By Chaz Kyser
Transboundary agreements between Guinea and Liberia to better protect and manage their shared forests and wildlife proved beneficial for two forest elephants that decided they didn’t need visas or face masks to travel between the two West African countries.
The elephants, “threatened with extinction” according to the Convention on the Illegal Trade in Endangered Species, crossed from Guinea to Liberia in early September, causing damage to communities and crops along the way. This type of wildlife-human contact often ends with the killing of the elephants, in this case not for their ivory but out of concern for life and property. However, the 2019 transboundary agreements between Guinea and Liberia, which WA BiCC and its grantees helped facilitate, resulted in a different storyline this time. Transboundary initiatives such as this were established to sensitize people living near forests about protecting wildlife and to enable partnerships and dialogue between government agencies tasked with protecting both forests and animals.
As a result, community members didn’t try to hurt the elephants even as their property was being damaged when the animals passed through. Equally notable, after being alerted that the elephants had crossed the border, forest rangers in Guinea with support from their ministry informed their Liberian counterparts. Together, park rangers on both sides of the border quickly mobilized to track the elephants, keep them from harm, and steer them back into the forest. WA BiCC’s Forestry and Landscape Coordinator also stepped in to help direct efforts. The elephants are now safe in Liberia and being closely monitored. They also gained a bit of notoriety as the incident quickly garnered widespread attention in Liberia and the story was picked up by local media.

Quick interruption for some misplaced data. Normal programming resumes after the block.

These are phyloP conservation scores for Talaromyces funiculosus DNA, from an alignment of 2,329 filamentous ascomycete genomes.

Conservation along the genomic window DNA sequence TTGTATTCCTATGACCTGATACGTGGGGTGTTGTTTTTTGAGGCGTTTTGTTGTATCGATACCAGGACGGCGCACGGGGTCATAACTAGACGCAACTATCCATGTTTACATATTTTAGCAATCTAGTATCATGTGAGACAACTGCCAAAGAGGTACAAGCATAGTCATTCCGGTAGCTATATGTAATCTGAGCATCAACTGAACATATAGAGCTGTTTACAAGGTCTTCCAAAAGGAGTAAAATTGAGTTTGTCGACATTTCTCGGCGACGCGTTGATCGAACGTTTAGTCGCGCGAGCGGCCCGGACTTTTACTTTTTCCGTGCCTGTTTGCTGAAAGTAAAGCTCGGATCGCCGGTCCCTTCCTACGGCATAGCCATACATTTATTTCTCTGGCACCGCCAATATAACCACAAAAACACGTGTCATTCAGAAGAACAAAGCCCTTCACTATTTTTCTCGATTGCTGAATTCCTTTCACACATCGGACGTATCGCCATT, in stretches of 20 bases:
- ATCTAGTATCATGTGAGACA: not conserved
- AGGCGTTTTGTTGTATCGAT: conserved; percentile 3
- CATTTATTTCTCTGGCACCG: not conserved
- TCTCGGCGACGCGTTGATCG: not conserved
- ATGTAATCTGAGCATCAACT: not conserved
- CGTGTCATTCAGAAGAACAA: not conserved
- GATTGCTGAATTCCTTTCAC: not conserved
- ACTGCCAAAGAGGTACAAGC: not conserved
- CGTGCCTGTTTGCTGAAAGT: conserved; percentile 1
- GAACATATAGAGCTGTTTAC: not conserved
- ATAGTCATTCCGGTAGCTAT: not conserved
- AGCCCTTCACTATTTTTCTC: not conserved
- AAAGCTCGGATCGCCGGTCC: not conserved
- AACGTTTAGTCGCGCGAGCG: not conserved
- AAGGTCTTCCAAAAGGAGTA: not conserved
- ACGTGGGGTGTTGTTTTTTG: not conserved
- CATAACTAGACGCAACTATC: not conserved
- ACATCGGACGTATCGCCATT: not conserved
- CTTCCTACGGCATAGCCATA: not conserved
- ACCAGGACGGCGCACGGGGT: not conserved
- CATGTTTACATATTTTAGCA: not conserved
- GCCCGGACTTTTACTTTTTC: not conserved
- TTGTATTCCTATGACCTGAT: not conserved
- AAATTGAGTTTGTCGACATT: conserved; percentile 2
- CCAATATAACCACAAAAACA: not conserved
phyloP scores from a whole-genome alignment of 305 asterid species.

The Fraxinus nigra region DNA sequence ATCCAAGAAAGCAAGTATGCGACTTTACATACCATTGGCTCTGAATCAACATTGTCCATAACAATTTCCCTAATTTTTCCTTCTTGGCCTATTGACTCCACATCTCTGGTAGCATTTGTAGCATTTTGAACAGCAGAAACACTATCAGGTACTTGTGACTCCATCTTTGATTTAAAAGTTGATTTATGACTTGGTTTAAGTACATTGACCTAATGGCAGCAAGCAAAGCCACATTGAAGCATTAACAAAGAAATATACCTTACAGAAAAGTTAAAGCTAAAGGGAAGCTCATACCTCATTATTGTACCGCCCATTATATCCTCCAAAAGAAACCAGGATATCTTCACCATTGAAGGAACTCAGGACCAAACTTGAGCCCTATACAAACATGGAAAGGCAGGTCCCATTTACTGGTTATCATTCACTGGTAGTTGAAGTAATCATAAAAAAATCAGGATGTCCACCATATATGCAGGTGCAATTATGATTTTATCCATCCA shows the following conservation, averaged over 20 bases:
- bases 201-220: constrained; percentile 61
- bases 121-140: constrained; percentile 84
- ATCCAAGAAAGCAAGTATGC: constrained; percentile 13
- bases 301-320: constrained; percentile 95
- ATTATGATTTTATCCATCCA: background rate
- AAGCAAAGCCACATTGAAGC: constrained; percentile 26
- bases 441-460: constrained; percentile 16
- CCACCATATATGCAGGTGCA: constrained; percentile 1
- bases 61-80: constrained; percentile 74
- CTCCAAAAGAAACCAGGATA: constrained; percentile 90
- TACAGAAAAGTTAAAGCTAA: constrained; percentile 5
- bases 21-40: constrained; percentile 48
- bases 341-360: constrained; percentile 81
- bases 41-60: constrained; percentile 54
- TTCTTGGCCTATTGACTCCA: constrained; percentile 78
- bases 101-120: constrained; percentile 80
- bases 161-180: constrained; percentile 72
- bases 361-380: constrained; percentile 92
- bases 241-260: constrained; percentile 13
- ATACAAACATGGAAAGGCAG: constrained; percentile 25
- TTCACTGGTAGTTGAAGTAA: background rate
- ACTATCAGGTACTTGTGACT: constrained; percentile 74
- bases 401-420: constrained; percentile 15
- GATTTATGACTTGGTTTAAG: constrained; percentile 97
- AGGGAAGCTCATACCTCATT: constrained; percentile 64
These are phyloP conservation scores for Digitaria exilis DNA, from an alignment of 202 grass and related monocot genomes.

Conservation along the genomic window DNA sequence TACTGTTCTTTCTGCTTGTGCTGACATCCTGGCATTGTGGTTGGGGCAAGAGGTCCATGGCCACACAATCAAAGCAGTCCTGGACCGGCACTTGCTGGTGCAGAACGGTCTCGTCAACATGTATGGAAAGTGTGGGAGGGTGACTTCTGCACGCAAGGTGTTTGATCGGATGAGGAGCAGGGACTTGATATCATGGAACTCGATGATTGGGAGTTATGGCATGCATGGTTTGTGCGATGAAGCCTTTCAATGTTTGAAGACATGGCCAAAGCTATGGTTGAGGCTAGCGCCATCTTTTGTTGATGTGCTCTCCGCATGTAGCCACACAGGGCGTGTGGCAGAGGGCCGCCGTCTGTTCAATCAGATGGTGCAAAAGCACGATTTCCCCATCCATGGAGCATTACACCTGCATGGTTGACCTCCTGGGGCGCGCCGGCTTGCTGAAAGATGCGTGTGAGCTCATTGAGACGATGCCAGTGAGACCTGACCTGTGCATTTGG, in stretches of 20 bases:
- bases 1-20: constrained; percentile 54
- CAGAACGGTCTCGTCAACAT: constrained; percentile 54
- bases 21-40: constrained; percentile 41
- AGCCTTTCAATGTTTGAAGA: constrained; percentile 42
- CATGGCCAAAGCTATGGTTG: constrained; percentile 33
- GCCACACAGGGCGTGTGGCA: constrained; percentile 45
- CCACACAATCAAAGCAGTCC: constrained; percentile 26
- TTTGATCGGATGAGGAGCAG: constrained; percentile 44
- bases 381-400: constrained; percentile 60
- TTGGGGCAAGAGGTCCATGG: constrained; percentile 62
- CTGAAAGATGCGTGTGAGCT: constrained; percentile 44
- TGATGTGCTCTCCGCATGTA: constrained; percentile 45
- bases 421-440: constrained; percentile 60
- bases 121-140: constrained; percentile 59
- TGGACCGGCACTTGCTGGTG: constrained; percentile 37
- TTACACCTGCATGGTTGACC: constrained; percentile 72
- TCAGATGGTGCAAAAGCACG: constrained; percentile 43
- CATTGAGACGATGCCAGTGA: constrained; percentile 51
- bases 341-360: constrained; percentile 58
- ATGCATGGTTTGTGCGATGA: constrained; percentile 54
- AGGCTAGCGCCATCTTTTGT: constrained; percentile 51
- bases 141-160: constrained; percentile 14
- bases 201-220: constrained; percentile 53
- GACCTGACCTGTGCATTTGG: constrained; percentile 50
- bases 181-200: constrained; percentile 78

Kudos to the governments and people of Guinea and Liberia for helping the animals migrate safely across their natural home range, which in this case spans international borders. As WA BiCC is working with various West African governments and partners to create “corridors,” or safe passages, between forests for wildlife, the elephants’ trip proves there is a definite need to enable transboundary movement of animals across the region. But hopefully, this particular pair of elephants will want to stay put in the forest for a while!